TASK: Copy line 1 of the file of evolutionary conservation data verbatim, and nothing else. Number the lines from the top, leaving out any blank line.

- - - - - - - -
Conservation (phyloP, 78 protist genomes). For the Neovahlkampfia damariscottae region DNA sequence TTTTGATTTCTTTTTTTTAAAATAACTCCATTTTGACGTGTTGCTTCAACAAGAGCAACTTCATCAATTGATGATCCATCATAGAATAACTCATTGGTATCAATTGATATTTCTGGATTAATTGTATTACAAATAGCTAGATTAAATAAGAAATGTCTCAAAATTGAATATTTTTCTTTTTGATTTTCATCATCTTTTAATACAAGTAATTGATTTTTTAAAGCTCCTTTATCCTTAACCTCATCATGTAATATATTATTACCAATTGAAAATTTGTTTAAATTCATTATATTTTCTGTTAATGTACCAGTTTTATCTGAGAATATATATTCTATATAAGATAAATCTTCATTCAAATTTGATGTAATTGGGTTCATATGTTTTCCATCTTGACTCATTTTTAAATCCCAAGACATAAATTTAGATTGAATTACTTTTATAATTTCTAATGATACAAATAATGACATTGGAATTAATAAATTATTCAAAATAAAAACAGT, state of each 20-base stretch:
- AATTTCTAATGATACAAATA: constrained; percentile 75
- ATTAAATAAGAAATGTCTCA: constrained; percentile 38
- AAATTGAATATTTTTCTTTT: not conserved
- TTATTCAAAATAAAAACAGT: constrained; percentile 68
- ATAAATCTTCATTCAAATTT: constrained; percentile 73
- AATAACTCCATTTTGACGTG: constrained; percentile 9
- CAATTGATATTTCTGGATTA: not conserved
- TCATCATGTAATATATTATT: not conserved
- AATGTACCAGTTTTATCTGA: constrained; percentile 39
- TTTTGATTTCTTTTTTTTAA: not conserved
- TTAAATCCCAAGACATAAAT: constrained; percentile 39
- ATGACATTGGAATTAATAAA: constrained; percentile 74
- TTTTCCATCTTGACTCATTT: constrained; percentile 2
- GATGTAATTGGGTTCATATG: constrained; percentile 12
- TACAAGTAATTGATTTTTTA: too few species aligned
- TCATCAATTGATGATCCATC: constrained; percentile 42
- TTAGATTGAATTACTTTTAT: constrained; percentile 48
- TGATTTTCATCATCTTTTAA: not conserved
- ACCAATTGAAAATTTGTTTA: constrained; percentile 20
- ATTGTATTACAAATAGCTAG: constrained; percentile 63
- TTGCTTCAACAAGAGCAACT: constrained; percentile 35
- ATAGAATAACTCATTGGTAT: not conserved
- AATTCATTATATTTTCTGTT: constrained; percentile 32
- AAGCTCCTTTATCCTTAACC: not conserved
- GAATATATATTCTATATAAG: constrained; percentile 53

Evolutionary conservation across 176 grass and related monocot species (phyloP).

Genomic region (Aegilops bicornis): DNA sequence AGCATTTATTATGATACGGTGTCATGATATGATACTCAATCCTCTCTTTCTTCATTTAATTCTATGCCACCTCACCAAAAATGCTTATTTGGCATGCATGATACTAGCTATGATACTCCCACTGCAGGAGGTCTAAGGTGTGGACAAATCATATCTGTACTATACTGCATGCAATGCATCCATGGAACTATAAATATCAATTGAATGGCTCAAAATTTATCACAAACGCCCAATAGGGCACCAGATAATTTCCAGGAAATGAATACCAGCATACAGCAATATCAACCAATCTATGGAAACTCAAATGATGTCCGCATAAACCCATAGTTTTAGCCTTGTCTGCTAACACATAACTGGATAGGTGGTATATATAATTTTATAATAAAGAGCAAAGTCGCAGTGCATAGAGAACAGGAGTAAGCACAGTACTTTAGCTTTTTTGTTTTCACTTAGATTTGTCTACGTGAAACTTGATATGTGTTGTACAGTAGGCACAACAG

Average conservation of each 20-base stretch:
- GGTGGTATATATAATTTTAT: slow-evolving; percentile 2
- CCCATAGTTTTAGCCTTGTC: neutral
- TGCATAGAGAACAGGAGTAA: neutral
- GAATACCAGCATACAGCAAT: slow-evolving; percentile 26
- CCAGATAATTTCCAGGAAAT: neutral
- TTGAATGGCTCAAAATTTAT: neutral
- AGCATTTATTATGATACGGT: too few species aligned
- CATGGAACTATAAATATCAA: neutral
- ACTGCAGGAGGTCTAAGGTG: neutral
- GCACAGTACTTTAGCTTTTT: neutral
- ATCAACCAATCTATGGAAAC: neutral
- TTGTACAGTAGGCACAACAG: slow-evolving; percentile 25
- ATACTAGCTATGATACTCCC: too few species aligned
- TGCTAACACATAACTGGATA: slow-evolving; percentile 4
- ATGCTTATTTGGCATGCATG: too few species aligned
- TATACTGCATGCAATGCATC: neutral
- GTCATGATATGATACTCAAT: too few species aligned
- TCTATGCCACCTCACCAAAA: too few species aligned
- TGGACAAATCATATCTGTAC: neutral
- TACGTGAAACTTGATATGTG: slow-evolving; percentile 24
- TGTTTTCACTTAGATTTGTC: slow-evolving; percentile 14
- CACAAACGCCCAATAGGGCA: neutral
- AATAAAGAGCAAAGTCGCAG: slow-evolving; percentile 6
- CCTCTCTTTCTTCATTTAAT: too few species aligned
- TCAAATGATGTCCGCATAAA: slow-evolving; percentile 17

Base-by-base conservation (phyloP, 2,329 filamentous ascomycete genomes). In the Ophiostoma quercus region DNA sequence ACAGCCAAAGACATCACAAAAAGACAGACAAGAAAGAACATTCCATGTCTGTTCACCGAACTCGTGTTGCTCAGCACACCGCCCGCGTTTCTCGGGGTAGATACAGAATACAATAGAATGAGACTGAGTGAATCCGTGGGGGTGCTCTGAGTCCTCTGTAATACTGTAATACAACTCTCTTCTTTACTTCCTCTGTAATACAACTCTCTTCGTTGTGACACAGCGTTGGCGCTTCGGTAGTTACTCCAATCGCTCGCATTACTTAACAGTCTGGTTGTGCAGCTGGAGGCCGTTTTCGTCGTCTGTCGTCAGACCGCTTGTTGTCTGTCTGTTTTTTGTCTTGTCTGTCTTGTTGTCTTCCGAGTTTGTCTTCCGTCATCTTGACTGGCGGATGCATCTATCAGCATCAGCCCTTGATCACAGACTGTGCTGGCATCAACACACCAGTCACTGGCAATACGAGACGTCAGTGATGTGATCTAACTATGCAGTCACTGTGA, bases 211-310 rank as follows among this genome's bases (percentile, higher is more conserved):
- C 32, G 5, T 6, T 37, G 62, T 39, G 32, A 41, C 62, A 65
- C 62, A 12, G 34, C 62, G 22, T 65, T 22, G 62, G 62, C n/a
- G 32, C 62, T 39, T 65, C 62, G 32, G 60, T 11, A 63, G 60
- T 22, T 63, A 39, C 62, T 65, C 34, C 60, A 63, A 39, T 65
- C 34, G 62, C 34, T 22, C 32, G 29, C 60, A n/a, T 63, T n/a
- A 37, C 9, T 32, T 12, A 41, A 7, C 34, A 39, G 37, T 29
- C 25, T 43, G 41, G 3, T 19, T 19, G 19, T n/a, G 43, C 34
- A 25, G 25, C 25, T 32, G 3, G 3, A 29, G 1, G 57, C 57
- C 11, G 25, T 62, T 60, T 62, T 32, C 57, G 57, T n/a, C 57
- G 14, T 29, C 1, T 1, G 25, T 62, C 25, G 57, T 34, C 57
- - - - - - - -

Conservation (phyloP, 78 protist genomes). For the Neovahlkampfia damariscottae region DNA sequence TTTTGATTTCTTTTTTTTAAAATAACTCCATTTTGACGTGTTGCTTCAACAAGAGCAACTTCATCAATTGATGATCCATCATAGAATAACTCATTGGTATCAATTGATATTTCTGGATTAATTGTATTACAAATAGCTAGATTAAATAAGAAATGTCTCAAAATTGAATATTTTTCTTTTTGATTTTCATCATCTTTTAATACAAGTAATTGATTTTTTAAAGCTCCTTTATCCTTAACCTCATCATGTAATATATTATTACCAATTGAAAATTTGTTTAAATTCATTATATTTTCTGTTAATGTACCAGTTTTATCTGAGAATATATATTCTATATAAGATAAATCTTCATTCAAATTTGATGTAATTGGGTTCATATGTTTTCCATCTTGACTCATTTTTAAATCCCAAGACATAAATTTAGATTGAATTACTTTTATAATTTCTAATGATACAAATAATGACATTGGAATTAATAAATTATTCAAAATAAAAACAGT, state of each 20-base stretch: